In Lebanon, a prospective before-after active surveillance study was conducted by Kanj, et al. found that infection control programs including surveillance and antibiotic policies were associated with a significant reduction in HAI rates, bacterial resistance, LOS and mortality . Another study done by Azab, et al. found that implementation of multifaceted infection control program resulted in reduction of VAP rate and LOS in the hospital .
To our knowledge, this is the first study to assess the impact of IPC measures on the LOS at different hospitals in Lebanon. A variety of population's characteristics was found in this study due to the fact of two different regions in Lebanon. Since data were collected prospectively from medical records at both hospitals, there were minimal recall, measurement and classification biases. The study objective aimed to improve the medical practice in all hospitals by providing evidence about the importance of applying high quality IPC measures on the health outcomes. In this study we performed multi variable analyses to eliminate all the confounding variables that could influence both the dependent variable and independent variables causing a spurious association.
This study presents many limitations, the first one being the fact that these data may not be generalized to all medical centers in Lebanon since it was conducted in two Lebanese hospitals due to several hospital IRB refusals and the short duration to collect the needed data.
Collected IPC measures policies and procedures as a proof of their establishment in each hospital was not enough to assess clinician compliance; therefore an audit personnel or team that inspect and follow-up the application of these measures can assure staff's adherence to the given policies and procedures.
The clinical severity of the patients was higher in public compared to private hospital, so longer hospital stay in public hospital was valid. To compare two different hospital was difficult because the clinical practice and individual patients were different. Additionally, difference in the results that we observed could be due to several factors such as, different treatment approaches, available medications at each hospital, regions, different IPC measures and hospital characteristics (private versus public); this could lead to selection bias. To overcome this possible bias, future studies are recommended to compare between hospitals of similar characteristics in order to evaluate the primary outcome before and after improving the IPC measures of each hospital.
Multi-variate analysis on characteristics of only two hospitals suffers from a lack of power. A detailed descriptive analysis can be of more value for further research and later inclusion of this outcomes.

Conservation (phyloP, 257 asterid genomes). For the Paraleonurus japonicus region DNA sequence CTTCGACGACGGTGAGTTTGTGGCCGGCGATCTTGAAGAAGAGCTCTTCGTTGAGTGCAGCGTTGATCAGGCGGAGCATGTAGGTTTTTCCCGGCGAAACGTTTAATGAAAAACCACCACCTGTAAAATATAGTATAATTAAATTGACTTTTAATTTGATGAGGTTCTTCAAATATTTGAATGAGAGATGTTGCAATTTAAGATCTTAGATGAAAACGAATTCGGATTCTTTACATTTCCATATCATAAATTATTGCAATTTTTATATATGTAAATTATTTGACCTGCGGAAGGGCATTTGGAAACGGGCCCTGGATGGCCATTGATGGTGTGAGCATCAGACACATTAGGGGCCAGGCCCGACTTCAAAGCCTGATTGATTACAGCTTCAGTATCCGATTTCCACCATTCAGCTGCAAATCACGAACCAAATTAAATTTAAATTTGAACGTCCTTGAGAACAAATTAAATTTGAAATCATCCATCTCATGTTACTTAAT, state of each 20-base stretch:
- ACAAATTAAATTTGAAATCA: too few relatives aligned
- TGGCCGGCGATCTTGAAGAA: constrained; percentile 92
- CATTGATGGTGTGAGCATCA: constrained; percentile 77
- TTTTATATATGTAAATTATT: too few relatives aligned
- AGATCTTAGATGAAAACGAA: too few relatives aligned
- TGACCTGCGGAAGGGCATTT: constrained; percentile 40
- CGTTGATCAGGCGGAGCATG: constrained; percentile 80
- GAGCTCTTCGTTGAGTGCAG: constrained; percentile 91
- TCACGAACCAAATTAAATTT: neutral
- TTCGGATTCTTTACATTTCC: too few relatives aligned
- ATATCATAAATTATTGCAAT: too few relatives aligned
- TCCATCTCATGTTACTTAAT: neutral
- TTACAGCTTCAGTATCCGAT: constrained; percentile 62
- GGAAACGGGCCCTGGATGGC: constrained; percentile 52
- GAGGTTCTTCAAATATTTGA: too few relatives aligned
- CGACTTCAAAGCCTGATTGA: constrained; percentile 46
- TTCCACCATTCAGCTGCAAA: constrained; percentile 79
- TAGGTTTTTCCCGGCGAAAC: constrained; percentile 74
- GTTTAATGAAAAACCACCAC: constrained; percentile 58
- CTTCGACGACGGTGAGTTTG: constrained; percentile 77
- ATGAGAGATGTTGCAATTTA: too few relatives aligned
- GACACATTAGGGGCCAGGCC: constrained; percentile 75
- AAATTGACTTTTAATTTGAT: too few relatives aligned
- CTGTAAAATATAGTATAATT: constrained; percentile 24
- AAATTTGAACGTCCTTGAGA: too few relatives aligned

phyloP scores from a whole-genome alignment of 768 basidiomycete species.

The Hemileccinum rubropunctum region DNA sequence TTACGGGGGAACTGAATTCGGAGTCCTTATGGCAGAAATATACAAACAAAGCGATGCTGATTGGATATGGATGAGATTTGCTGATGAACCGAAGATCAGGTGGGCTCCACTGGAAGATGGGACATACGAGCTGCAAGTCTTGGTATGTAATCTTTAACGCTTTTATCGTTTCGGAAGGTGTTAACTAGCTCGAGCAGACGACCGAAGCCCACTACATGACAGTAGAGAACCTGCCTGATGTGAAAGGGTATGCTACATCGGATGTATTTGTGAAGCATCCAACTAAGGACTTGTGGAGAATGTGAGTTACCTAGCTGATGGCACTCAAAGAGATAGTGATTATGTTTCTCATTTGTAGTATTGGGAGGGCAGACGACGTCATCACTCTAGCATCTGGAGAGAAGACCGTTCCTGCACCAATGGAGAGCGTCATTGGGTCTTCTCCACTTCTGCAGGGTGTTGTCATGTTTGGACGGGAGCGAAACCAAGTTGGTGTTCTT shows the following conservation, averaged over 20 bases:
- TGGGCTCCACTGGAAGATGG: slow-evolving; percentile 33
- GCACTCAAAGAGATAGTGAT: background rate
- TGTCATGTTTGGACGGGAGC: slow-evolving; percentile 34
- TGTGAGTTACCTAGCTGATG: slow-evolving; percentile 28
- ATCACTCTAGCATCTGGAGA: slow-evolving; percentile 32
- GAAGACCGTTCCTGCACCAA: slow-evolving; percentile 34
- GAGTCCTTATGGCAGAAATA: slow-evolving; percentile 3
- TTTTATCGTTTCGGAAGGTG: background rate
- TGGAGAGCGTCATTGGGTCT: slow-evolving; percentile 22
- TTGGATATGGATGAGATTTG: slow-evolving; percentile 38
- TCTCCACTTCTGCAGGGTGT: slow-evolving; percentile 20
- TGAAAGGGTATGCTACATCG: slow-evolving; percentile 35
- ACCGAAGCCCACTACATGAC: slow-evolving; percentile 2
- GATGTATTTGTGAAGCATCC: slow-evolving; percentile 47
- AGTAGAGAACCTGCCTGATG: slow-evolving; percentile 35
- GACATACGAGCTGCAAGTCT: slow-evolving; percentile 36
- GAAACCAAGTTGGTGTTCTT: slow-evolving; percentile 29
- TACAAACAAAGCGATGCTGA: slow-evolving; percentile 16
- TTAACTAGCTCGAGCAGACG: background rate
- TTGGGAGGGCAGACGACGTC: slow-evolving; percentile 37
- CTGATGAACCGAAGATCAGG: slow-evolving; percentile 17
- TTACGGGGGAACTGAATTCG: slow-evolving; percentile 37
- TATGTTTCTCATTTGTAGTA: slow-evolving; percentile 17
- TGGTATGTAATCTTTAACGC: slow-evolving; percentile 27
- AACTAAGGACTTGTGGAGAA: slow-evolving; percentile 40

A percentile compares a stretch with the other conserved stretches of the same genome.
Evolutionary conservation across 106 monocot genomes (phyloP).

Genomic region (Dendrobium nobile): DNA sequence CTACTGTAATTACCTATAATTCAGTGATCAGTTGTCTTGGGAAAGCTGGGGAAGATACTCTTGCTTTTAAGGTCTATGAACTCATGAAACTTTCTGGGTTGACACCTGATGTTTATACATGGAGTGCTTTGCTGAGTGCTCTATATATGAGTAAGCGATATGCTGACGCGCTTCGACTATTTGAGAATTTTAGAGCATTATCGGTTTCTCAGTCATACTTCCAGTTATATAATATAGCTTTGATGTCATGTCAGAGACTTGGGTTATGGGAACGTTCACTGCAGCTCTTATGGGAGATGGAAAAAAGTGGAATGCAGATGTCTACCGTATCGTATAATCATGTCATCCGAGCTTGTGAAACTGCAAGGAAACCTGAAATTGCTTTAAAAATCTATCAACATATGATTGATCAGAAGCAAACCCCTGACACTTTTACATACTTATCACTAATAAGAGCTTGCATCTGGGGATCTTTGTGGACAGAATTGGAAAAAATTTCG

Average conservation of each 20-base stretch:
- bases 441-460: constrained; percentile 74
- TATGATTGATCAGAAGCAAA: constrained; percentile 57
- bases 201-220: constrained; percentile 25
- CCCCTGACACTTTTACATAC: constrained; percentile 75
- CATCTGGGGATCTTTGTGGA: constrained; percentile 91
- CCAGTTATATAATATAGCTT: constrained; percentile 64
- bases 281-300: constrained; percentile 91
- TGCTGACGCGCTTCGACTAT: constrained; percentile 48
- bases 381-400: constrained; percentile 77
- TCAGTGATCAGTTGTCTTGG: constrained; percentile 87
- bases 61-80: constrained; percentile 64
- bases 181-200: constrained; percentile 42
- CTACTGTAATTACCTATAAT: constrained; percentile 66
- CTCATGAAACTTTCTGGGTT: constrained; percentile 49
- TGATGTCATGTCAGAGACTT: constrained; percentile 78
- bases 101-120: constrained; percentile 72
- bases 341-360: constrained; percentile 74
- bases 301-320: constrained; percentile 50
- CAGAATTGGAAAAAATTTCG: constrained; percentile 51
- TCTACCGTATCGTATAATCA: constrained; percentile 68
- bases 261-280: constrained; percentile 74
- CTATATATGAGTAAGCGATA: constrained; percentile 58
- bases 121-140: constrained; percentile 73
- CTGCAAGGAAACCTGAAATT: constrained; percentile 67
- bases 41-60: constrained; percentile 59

Moreover, the interpretation of culture specimens and sensitivity was performed at each hospital's laboratory rather than at a central laboratory, this could lead to misclassification of individuals and increase the risk of classification bias. So, it would be recommended to perform the culture and the sensitivity of the bacteria at one central laboratory.
According to our study, implementation of high standards of IPC measures was associated with significant decrease in length of hospital stay, which could improve patient care and prevent spreading of infections leading to a better healthcare outcomes in Lebanon.
Moreover, shorter duration to develop hospital acquired infections were found in hospital with higher scores and classes of IPC measures.
The study's results cannot be generalized to all Lebanese hospitals since it was conducted at two hospital sites; therefore, future prospective interventional multi-center large sample size with close follow-up and over long period of time studies are warranted to investigate precisely the influence of IPC measures on hospital stay in a variety of hospitals and patients to come up with a final conclusion.
The authors would like to thank every staff working at each hospital for showing lots of cooperation, help and care whenever needed. No conflict of interest to be disclosed.
PS made substantial contributions to conception and design of the study. AD, KI, RM and MJ contributed in acquisition of data. PS, AD and RM contributed in the analysis and interpretation of data. PAH supervised the study's procedure in each hospital. AD, PS, NL participated in drafting and revising the article critically for important intellectual content. All authors gave their final approval of the version to be submitted for publication.